Monday, January 10, 2011
Thursday, January 6, 2011
The National Fish and Wildlife Foundation has announced the availability of matching grant funding for sea turtle conservation projects in the Western Hemisphere. Projects of interest will focus on research, assessment, and bycatch reduction.
Conservation grant proposals are invited in the following sea turtle research and conservation priority areas: increase effective usage of Turtle Excluder Devices (TEDs) both domestic and abroad, and implementation of other bycatch reduction methods in areas of high bycatch in the Western Hemisphere that will benefit priority sea turtle populations (targeted grant range is up to $100,000 per year); determine and assess potential bycatch and/or unsustainably managed legal harvest hotspots for the North American loggerhead population and the Caribbean hawksbill population (targeted grant range is up to $50,000 per year); and strategies on priority nesting beaches to reduce adult harvest to zero and nest mortally to less than 10 percent of nests laid for index beaches of priority sea turtle populations (targeted grant range is up to $25,000 each per year.
Date due: April 1, 2011 (Pre-proposals)
For more information, click here.
Wednesday, January 5, 2011
An ideal Sea Grant proposal would apply the best science and an innovative approach to a well-defined coastal or marine problem or opportunity that is important to Oregon, the Pacific Northwest Region, and the nation. The two primary criteria for evaluating proposals are 1) scientific excellence and 2) societal relevance. All proposals must state how they match up with the Oregon Sea Grant Strategic Plan (click here).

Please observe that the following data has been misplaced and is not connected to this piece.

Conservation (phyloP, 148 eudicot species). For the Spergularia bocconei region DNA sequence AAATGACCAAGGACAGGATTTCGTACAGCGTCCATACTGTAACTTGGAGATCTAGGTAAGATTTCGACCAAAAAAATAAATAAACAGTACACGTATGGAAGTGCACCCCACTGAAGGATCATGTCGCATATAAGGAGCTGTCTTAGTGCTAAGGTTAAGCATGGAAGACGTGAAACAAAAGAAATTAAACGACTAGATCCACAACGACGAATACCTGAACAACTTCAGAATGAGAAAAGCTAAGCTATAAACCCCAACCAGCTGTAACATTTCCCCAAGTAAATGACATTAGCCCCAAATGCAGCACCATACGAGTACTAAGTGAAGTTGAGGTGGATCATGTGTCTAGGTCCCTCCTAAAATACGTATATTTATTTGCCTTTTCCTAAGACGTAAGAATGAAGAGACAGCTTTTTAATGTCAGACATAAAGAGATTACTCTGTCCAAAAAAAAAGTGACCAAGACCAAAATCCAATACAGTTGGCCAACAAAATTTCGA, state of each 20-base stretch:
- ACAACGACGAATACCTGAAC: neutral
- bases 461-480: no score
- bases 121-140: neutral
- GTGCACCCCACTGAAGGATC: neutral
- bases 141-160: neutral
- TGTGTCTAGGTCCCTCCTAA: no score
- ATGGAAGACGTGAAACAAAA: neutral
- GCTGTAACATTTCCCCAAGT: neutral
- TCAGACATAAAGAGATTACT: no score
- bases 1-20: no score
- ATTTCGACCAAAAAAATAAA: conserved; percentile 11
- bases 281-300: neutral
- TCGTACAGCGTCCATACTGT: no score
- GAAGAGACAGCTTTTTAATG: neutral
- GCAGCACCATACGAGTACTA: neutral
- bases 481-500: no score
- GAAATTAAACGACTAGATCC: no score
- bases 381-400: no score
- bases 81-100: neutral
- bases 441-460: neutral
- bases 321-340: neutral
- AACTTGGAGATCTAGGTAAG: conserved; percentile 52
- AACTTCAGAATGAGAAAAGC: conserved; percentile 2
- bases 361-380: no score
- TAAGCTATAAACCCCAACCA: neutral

Amount: $90,000/year for two years
Date due: February 4, 2011 (Preliminary proposals); May 6, 2011 (Full proposals)
For more information, click here.
The California, University of Southern California, Oregon, and Washington Sea Grant programs are jointly interested in coordinated research efforts that bring together researchers from across the region to address specific social science issues of regional priority. Encompassing the shorelines, estuaries and offshore ocean environments from Washington to California, West Coast marine and coastal ecosystems are diverse and rapidly changing. Expanding pressures from population growth, changing land use and large-scale environmental shifts are affecting the natural resources and biogeochemical processes that sustain coastal regions and the communities, businesses and people that rely upon them.
The four West Coast programs are interested in regional proposals that address social science questions related to national Sea Grant goals for healthy coastal ecosystems, sustainable coastal development, safe sustainable seafood supply and hazard resilient coastal communities. Alignment is encouraged with state, regional and national research priorities (see .pdf for links). The range of potential marine and coastal research topics includes, but is not limited to:
- Coastal and marine spatial planning and its application to emerging issues like marine renewable energy
- Use and valuation of coastal and marine resources, including fisheries, and implications for
- Relationships among social, economic and ecological sustainability and resilience of coastal regions
- Patterns, processes and social institutions that underlie changing coastal demographics and economies
- Human roles and responses to regional climate and environmental changes such as severe storms, coastal inundation, ocean acidification, sea level rise and shifting circulation and marine population distributions
- Community and stakeholder engagement, visioning, social learning and other methods to support coastal sustainability and environmental protection